Meanwhile, the Russian Empire treated us as equal subjects with corresponding full civil rights, [4] hile making an effort to make us meet our obligations as citizens. We might say that this was where mainstream policies were first implemented for we Roma. Wherever there was a ‘special’ policy directed at Roma, the aim was to overcome separation from society without exerting pressure to achieve assimilation.

Spain pursued policies of assimilation, while Portugal and later the United Kingdom deported us to the Americas, which is one of the reasons for our presence there too. Another source of our existence in the Americas and Australia is what historians have termed the ‘second migration’ in the mid-nineteenth century, with migrants coming mostly from central and south-eastern Europe in the wake of social changes and in particular the abolition of slavery in Wallachia and Moldavia.

More and more regulations were issued by the Austro-Hungarian Empire between 1850 and 1938, restricting opportunities for Roma to earn a living, enforcing settlement and banning certain professions. Economic crisis and National Socialist propaganda aggravated the situation, and finally there was ‘forced labour, deportation and sterilisation’ as a means of resolving the ‘Gypsy question’ with a ‘National Socialist solution’.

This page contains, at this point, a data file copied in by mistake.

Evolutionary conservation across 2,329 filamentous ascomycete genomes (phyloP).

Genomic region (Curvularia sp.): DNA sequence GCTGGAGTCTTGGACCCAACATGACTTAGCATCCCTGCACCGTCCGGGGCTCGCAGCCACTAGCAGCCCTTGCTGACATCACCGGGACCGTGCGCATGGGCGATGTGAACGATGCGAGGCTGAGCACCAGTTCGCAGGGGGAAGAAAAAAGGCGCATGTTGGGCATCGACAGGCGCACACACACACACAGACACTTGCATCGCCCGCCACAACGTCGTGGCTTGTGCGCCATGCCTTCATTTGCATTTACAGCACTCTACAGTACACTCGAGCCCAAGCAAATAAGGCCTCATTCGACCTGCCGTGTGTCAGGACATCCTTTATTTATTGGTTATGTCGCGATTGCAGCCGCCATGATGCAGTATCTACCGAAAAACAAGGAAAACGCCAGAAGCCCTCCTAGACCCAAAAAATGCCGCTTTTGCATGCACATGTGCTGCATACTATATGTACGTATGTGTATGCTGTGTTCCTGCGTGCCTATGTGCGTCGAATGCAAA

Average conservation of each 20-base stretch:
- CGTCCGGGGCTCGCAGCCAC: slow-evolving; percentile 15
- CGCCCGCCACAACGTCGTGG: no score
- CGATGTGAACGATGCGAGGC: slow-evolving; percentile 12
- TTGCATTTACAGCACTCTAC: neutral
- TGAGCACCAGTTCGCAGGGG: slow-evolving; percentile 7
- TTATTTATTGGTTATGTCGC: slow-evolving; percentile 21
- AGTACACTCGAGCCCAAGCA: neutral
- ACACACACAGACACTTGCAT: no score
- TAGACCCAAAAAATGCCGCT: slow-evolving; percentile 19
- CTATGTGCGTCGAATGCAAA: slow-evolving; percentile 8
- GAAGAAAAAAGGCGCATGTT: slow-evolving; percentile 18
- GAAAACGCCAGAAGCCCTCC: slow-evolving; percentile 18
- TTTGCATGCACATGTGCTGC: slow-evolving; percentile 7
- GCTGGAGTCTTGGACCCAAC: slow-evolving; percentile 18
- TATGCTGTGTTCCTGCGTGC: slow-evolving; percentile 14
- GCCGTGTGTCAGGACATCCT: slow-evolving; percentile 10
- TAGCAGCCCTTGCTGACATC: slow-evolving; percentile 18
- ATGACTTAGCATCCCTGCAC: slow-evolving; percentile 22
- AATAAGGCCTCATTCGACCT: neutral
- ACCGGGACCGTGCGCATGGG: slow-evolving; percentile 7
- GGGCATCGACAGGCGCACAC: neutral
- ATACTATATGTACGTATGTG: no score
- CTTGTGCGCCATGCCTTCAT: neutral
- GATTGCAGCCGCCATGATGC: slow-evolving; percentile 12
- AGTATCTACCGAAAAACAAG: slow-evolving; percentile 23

Police checks on Roma were initiated as early as the mid-1920s in Germany and Austria. The media played a major role in promoting negative news articles and inflaming the existing prejudices. In the name of preventing crime the government identified and registered Roma and Sinti, which formed the basis for later systemic persecution by the National Socialists. In 1936 a central agency was formed to combat the ‘Gypsy problem’ in Vienna. Heinrich Himmler intiated concerted action to eradicate Roma throughout the Reich. The Nuremberg racial laws of 1935 classified Roma and Sinti as ‘racially inferior’, leaving us without citizenship or rights. We were exterminated by means of forced labour, concentration camps, killings in forests or deportations. By 1945, roughly one in four Roma who had lived in pre-war Europe had fallen victim to Nazi persecution.